This week will be full of political and economic debates starting with Mark Carney discussing policy before MPs, followed by the ECB meeting on rates and Scotland’s Nicola Sturgeon on a possible second independence vote.
Fund Strategy looks at some key events shaping the week and what to expect.
Monday 5 September
- Members of the House of Commons in the UK debate a petition calling for a second referendum on EU membership.
- UK Services Purchasing Managers’ Index
Services are the most significant part of the UK economy and slumped sharply following the UK’s vote to leave the European Union. This week’s PMI’s are expected to rise from the post-Brexit shock.
Chief UK & European economist for IHS Markit Howard Archer predicts the PMI will move to 50.7.
“Consumer services activity is likely to have benefited from signs that consumers are currently still willing to spend amid still decent fundamentals,” Archer says.
Tuesday 6 September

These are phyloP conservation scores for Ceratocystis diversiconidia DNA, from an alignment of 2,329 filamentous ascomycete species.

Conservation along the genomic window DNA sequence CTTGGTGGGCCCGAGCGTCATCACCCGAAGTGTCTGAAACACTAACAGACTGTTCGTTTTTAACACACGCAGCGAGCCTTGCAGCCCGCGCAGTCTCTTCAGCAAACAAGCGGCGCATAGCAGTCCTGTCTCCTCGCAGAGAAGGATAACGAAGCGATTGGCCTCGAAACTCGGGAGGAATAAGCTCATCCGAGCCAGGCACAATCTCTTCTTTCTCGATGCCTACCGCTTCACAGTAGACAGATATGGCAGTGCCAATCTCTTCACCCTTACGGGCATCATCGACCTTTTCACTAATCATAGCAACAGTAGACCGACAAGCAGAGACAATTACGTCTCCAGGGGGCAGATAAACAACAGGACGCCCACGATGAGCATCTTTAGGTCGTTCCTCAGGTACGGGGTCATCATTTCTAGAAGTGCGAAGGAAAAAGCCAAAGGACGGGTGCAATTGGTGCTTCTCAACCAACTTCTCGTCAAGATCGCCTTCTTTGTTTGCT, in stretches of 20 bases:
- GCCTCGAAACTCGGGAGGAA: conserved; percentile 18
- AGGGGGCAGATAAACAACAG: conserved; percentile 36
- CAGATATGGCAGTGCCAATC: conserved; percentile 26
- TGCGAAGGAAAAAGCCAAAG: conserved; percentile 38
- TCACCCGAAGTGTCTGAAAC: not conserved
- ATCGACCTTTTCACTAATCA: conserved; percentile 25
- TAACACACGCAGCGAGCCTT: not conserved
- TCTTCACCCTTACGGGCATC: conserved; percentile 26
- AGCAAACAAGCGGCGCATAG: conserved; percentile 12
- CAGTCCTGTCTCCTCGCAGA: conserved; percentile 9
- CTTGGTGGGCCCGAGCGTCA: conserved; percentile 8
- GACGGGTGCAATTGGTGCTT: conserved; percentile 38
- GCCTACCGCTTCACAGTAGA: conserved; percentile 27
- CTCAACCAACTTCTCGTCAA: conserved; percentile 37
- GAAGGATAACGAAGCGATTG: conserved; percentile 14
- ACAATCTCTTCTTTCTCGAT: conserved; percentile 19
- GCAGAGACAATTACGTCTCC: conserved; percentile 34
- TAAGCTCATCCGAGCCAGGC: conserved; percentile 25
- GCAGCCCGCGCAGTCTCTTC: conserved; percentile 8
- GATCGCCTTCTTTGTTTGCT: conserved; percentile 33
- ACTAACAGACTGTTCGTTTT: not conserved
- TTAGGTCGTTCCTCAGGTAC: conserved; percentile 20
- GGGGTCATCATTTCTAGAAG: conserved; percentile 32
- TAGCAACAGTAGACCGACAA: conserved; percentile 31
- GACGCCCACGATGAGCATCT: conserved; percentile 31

- OECD Consumer Price Indices
- Scottish Parliament – Programme for Government statement
First Minister Nicola Sturgeon will deliver her Programme for Government statement where she is expected to reveal details of her plan for a second Scottish independence referendum in the wake of the UK’s vote to leave the European Union.
- US services data by the Institute for Supply Management
- US Markit services PMI for August
Wednesday 7 September
- Bank of England Governor Mark Carney testifies in the parliament on monetary policy with deputy governor Jon Cunliffe and officials Kristin Forbes and Ian McCafferty.
- Sports Direct AGM
The Investors Forum, a group of asset managers with combined assets of £14.5trn, has hit out at the retailer’s poor corporate governance and says it will be voting against several board appointments.
- UK Index of Production
Thursday 8 September
- The ECB’s Governing Council meets to review interest rates and stimulus programs.
IHS Markit chief European and UK economist Howard Archer believes the ECB will hold fire and won’t make any further changes to its monetary policy.
He says: “The ECB indicated at its July meeting that it is prepared to take more stimulative action, but it wanted more information as to how the Eurozone economy is faring after downside risks to the growth and inflation outlook were magnified by the UK’s Brexit vote.”
Eurozone GDP growth slowed to 0.3 per cent quarter-on-quarter from 0.6 per cent quarter-on-quarter in the first quarter although economic activity doesn’t seem to have been influenced by the UK vote to leave the Union, Archer notes.
Friday 9 September
- Euro-area finance ministers and central bank governors meet in Bratislava
- UK Overseas Trade and Statistics